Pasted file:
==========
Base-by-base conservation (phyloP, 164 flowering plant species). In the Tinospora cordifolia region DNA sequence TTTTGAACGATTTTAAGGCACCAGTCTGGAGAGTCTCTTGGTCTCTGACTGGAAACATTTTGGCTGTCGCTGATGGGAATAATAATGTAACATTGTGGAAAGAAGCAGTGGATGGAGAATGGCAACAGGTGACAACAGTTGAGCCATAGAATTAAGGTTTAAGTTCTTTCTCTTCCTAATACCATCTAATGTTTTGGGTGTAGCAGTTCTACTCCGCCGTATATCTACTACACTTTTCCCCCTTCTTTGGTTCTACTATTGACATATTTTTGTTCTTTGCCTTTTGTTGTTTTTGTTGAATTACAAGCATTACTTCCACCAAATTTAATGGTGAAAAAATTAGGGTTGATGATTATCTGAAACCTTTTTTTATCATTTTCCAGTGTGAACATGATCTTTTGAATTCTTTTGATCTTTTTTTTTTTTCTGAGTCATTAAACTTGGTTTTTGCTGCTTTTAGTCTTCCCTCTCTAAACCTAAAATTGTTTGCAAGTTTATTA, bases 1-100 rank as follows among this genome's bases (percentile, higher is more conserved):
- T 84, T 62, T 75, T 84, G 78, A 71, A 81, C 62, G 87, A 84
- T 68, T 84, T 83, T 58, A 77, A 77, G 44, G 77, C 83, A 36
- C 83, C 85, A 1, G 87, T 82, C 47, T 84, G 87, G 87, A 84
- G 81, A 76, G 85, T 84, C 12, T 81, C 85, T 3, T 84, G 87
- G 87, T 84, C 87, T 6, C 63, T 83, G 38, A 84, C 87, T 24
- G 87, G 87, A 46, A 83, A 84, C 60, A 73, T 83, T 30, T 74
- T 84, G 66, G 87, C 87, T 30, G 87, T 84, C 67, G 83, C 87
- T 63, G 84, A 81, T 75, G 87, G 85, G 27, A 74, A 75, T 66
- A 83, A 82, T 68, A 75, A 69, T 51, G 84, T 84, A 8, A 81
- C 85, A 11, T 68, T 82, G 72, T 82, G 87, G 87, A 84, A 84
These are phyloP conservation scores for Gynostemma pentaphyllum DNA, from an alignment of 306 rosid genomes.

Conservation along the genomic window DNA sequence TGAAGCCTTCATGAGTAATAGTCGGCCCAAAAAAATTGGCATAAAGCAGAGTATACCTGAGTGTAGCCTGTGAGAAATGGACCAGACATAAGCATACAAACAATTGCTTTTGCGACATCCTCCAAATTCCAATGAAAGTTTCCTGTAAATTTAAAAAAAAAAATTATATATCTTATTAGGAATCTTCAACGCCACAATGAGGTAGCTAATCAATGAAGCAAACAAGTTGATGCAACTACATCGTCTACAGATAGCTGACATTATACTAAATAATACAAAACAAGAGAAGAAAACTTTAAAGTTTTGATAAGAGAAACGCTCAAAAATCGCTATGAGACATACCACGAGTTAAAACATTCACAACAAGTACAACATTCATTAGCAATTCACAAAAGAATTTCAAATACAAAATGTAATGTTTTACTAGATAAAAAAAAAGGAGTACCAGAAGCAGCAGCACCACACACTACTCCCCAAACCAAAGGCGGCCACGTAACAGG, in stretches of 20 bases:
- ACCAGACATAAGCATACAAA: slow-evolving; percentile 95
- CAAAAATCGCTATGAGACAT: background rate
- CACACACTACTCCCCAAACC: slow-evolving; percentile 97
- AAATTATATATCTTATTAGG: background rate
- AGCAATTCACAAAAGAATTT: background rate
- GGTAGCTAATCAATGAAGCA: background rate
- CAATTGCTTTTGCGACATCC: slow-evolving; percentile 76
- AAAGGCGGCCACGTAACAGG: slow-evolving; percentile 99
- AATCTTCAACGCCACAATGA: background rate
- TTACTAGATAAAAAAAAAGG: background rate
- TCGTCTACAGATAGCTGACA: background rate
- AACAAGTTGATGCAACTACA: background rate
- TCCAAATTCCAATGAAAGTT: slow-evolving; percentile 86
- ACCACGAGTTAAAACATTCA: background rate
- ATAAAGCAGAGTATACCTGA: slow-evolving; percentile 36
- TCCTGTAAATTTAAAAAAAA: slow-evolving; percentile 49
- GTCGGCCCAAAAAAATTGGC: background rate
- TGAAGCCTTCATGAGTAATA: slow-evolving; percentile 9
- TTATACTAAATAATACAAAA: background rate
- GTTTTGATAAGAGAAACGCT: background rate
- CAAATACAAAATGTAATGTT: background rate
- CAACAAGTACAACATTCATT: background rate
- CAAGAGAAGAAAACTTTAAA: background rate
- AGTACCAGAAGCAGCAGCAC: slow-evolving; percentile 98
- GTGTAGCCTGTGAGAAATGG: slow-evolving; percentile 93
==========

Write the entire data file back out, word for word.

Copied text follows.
Base-by-base conservation (phyloP, 164 flowering plant species). In the Tinospora cordifolia region DNA sequence TTTTGAACGATTTTAAGGCACCAGTCTGGAGAGTCTCTTGGTCTCTGACTGGAAACATTTTGGCTGTCGCTGATGGGAATAATAATGTAACATTGTGGAAAGAAGCAGTGGATGGAGAATGGCAACAGGTGACAACAGTTGAGCCATAGAATTAAGGTTTAAGTTCTTTCTCTTCCTAATACCATCTAATGTTTTGGGTGTAGCAGTTCTACTCCGCCGTATATCTACTACACTTTTCCCCCTTCTTTGGTTCTACTATTGACATATTTTTGTTCTTTGCCTTTTGTTGTTTTTGTTGAATTACAAGCATTACTTCCACCAAATTTAATGGTGAAAAAATTAGGGTTGATGATTATCTGAAACCTTTTTTTATCATTTTCCAGTGTGAACATGATCTTTTGAATTCTTTTGATCTTTTTTTTTTTTCTGAGTCATTAAACTTGGTTTTTGCTGCTTTTAGTCTTCCCTCTCTAAACCTAAAATTGTTTGCAAGTTTATTA, bases 1-100 rank as follows among this genome's bases (percentile, higher is more conserved):
- T 84, T 62, T 75, T 84, G 78, A 71, A 81, C 62, G 87, A 84
- T 68, T 84, T 83, T 58, A 77, A 77, G 44, G 77, C 83, A 36
- C 83, C 85, A 1, G 87, T 82, C 47, T 84, G 87, G 87, A 84
- G 81, A 76, G 85, T 84, C 12, T 81, C 85, T 3, T 84, G 87
- G 87, T 84, C 87, T 6, C 63, T 83, G 38, A 84, C 87, T 24
- G 87, G 87, A 46, A 83, A 84, C 60, A 73, T 83, T 30, T 74
- T 84, G 66, G 87, C 87, T 30, G 87, T 84, C 67, G 83, C 87
- T 63, G 84, A 81, T 75, G 87, G 85, G 27, A 74, A 75, T 66
- A 83, A 82, T 68, A 75, A 69, T 51, G 84, T 84, A 8, A 81
- C 85, A 11, T 68, T 82, G 72, T 82, G 87, G 87, A 84, A 84
These are phyloP conservation scores for Gynostemma pentaphyllum DNA, from an alignment of 306 rosid genomes.

Conservation along the genomic window DNA sequence TGAAGCCTTCATGAGTAATAGTCGGCCCAAAAAAATTGGCATAAAGCAGAGTATACCTGAGTGTAGCCTGTGAGAAATGGACCAGACATAAGCATACAAACAATTGCTTTTGCGACATCCTCCAAATTCCAATGAAAGTTTCCTGTAAATTTAAAAAAAAAAATTATATATCTTATTAGGAATCTTCAACGCCACAATGAGGTAGCTAATCAATGAAGCAAACAAGTTGATGCAACTACATCGTCTACAGATAGCTGACATTATACTAAATAATACAAAACAAGAGAAGAAAACTTTAAAGTTTTGATAAGAGAAACGCTCAAAAATCGCTATGAGACATACCACGAGTTAAAACATTCACAACAAGTACAACATTCATTAGCAATTCACAAAAGAATTTCAAATACAAAATGTAATGTTTTACTAGATAAAAAAAAAGGAGTACCAGAAGCAGCAGCACCACACACTACTCCCCAAACCAAAGGCGGCCACGTAACAGG, in stretches of 20 bases:
- ACCAGACATAAGCATACAAA: slow-evolving; percentile 95
- CAAAAATCGCTATGAGACAT: background rate
- CACACACTACTCCCCAAACC: slow-evolving; percentile 97
- AAATTATATATCTTATTAGG: background rate
- AGCAATTCACAAAAGAATTT: background rate
- GGTAGCTAATCAATGAAGCA: background rate
- CAATTGCTTTTGCGACATCC: slow-evolving; percentile 76
- AAAGGCGGCCACGTAACAGG: slow-evolving; percentile 99
- AATCTTCAACGCCACAATGA: background rate
- TTACTAGATAAAAAAAAAGG: background rate
- TCGTCTACAGATAGCTGACA: background rate
- AACAAGTTGATGCAACTACA: background rate
- TCCAAATTCCAATGAAAGTT: slow-evolving; percentile 86
- ACCACGAGTTAAAACATTCA: background rate
- ATAAAGCAGAGTATACCTGA: slow-evolving; percentile 36
- TCCTGTAAATTTAAAAAAAA: slow-evolving; percentile 49
- GTCGGCCCAAAAAAATTGGC: background rate
- TGAAGCCTTCATGAGTAATA: slow-evolving; percentile 9
- TTATACTAAATAATACAAAA: background rate
- GTTTTGATAAGAGAAACGCT: background rate
- CAAATACAAAATGTAATGTT: background rate
- CAACAAGTACAACATTCATT: background rate
- CAAGAGAAGAAAACTTTAAA: background rate
- AGTACCAGAAGCAGCAGCAC: slow-evolving; percentile 98
- GTGTAGCCTGTGAGAAATGG: slow-evolving; percentile 93